Scientists Have Identified Two Forms Of Loss Of Smell In COVID-19

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Scientists Have Identified Two Forms Of Loss Of Smell In COVID-19
Scientists Have Identified Two Forms Of Loss Of Smell In COVID-19

Video: Scientists Have Identified Two Forms Of Loss Of Smell In COVID-19

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Video: COVID-19 and Loss of Smell Explained 2023, January
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Scientists have identified two forms of loss of smell in COVID-19

In a new study, scientists have confirmed that anosmia is an important symptom of COVID-19 in mild to moderate disease. They identified two clinical forms of this disorder. At the same time, the authors did not objectively find loss of smell in a third of patients with a complaint about it.

Scientists have identified two forms of loss of smell in COVID-19
Scientists have identified two forms of loss of smell in COVID-19

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In about a third of patients with a complaint of loss of smell in COVID-19, scientists were unable to detect its objective signs. Also, a new study published in the Annals of Internal Medicine identified two forms of anosmia in coronavirus infection.

Scientists have found the likely cause of impaired sense of smell in COVID-19

In a study in mice, scientists discovered which cells of the olfactory epithelium the virus can infect.

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Scientists analyzed the medical records of 2013 patients from 18 European countries who were diagnosed with COVID-19 on an outpatient basis between March 22 and April 23, 2020. They interviewed all study participants to gather information on all the symptoms that are considered characteristic of this infection. The authors were interested not only in the presence of symptoms, but also in their severity.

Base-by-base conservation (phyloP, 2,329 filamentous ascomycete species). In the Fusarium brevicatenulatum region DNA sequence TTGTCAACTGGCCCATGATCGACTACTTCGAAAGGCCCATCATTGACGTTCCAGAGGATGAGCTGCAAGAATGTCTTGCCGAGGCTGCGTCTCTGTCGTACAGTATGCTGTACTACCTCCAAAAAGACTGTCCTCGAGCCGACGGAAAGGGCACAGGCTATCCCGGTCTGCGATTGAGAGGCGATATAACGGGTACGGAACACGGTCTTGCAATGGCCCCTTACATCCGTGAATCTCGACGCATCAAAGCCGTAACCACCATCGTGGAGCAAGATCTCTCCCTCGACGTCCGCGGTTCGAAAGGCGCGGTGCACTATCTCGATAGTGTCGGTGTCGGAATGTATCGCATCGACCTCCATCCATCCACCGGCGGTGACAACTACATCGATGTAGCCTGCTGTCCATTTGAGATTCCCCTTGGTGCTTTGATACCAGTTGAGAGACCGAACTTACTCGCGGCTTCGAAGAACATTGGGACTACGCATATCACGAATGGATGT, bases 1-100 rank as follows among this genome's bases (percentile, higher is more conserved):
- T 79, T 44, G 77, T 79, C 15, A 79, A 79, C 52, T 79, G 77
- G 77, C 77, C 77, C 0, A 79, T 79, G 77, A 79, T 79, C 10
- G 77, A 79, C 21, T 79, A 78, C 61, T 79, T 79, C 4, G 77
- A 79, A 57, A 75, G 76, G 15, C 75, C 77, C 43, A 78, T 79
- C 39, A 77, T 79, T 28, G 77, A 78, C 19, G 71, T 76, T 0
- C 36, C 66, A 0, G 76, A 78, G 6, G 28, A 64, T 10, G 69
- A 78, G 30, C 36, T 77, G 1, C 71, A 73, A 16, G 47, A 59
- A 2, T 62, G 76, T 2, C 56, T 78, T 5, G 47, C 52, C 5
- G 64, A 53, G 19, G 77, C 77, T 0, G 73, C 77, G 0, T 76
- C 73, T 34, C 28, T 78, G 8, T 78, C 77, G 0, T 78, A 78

Loss of smell was the most common symptom, with 1,754 patients (87%) complaining of it, and 1,136 (56%) reported loss of taste. Thus, the prevalence of such symptoms in this sample was higher than that shown in other studies.

In most patients, loss of smell developed after the onset of other symptoms. At the time of the survey (the day of discharge or the day of the disappearance of cold symptoms), the sense of smell was restored in 573 out of 1754 patients. 61% of them began to smell again 4-14 days after losing their sense of smell.

Research has shown that loss of smell is not always accompanied by nasal congestion or rhinitis (inflammation in the nasal cavity). Based on this, scientists have identified two forms of anosmia: accompanied and not accompanied by impaired nasal patency.

Scientists tested their sense of smell objectively in 86 study participants who complained of loss of smell. Anosmia (complete absence of smell) or hypoosmia (decreased sense of smell) were identified in more than half of them. Approximately one third showed no objective signs of impairment. The study authors speculate that patient complaints may have been influenced by news reports that anosmia is an important symptom of COVID-19. Loss or decrease in sensitivity to the four main tastes on physical examination was found in 56% of patients.

According to the authors of the study, their work confirms that loss of smell and taste is an important diagnostic symptom of COVID-19 with mild to moderate disease.

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